Anybody can be friendly, generous or considerate when they need to be, or want to be.

Followers of Jesus, who have the Holy Spirit living in them, are called to bear the fruit of kindness, which is on an entirely different level.  Consider what the apostle Paul wrote:  “Get rid of all bitterness, rage, anger, harsh words, and slander, as well as all types of evil behavior. Instead, be kind to each other, tender-hearted, forgiving one another, just as God through Christ has forgiven you” (Ephesians 4.31-32, NLT).

See what I mean?

Being kind means more than being nice.  There’s stuff to get rid of and stuff to appropriate.  Paul suggests that being kind involves being tender-hearted, and forgiving other people in the same way Jesus forgave you.

Now there’s a challenge.

The good news is you can do it, because if you follow Jesus, you have his Spirit in you, and his Spirit enables you to be able to forgive in his way as part of being kind.

Are you harbouring a grudge against anyone?  Today’s the day to let go and forgive.

That doesn’t mean what the other person did was right.  It doesn’t mean you will forget.  But it means you can release whatever was wrong into the merciful care of God, without taking it back.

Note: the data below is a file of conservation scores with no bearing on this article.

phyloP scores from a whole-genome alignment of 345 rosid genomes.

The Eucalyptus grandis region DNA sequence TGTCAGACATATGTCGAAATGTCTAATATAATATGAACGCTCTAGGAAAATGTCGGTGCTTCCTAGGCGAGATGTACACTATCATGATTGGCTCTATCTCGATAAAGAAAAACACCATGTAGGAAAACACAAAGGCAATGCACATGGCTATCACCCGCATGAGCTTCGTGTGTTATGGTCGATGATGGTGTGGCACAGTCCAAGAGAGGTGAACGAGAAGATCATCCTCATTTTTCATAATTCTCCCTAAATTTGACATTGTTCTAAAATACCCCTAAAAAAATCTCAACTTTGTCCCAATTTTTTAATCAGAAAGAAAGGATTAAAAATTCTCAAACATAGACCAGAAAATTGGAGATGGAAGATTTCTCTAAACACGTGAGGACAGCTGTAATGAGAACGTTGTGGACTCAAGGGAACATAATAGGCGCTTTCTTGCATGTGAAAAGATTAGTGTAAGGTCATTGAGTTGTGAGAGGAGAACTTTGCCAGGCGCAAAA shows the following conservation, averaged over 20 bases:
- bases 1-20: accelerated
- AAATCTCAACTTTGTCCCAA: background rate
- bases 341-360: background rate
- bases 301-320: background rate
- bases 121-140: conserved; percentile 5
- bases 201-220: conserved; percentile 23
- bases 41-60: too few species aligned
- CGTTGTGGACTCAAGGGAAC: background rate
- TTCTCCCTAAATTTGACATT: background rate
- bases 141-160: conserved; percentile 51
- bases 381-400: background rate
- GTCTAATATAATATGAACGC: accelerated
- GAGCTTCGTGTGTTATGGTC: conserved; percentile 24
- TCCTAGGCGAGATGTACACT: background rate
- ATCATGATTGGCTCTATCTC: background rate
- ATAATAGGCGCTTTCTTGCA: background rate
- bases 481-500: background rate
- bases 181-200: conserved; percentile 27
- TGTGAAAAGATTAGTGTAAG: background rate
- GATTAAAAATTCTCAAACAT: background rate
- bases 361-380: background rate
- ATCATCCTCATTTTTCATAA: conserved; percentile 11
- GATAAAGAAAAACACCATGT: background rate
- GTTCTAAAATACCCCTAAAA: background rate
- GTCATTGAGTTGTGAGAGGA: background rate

You can do it.  If you follow Jesus, his empowering Spirit will help you.

Encouragement From The Word

Cauterized emotions

Perhaps, like me, you are finding that some people are equating physical distancing with emotional distancing.  And that’s a pity.

While it’s true that we need to keep our distance except among those with whom we live, that doesn’t mean we can’t exchange pleasantries with people we pass.

I live in a small community that has grown exponentially since we moved here almost 12 years ago.  I don’t mind growth; I think it can be good for a town to experience growth, and I certainly think it can be both a blessing and a challenge to the church when it does.  But since moving here, I have always spoken to, or at least smiled at, every person I’ve walked past on the sidewalk or on the streets where I walk.  I think it’s the neighbourly thing to do.

One of the things I’ve noticed in the past few weeks is that people are so concerned about Coronavirus that some are even avoiding eye contact, as if that somehow communicates the virus.

We can’t let the need for physical distancing cauterize our emotions.

Sure, we can’t hug people who don’t live under our roof right now, and as a hugger, that pains me.  But we can still be nice.

My wife was waiting, briefly, to go into a store earlier this week, and at the appropriate distance, she struck up a conversation with the attendant who was controlling the entrance.  This is an uncomfortable time for all of us, but why not remain human, and pleasant, in the process?

It may be a small and simple way you can communicate Jesus’ love in a season where there just might be more openness to it.

Praise the Lord, for he has shown me the wonders of his unfailing love.  He has kept me safe when my city was under attack” (Psalm 31.21, NLT).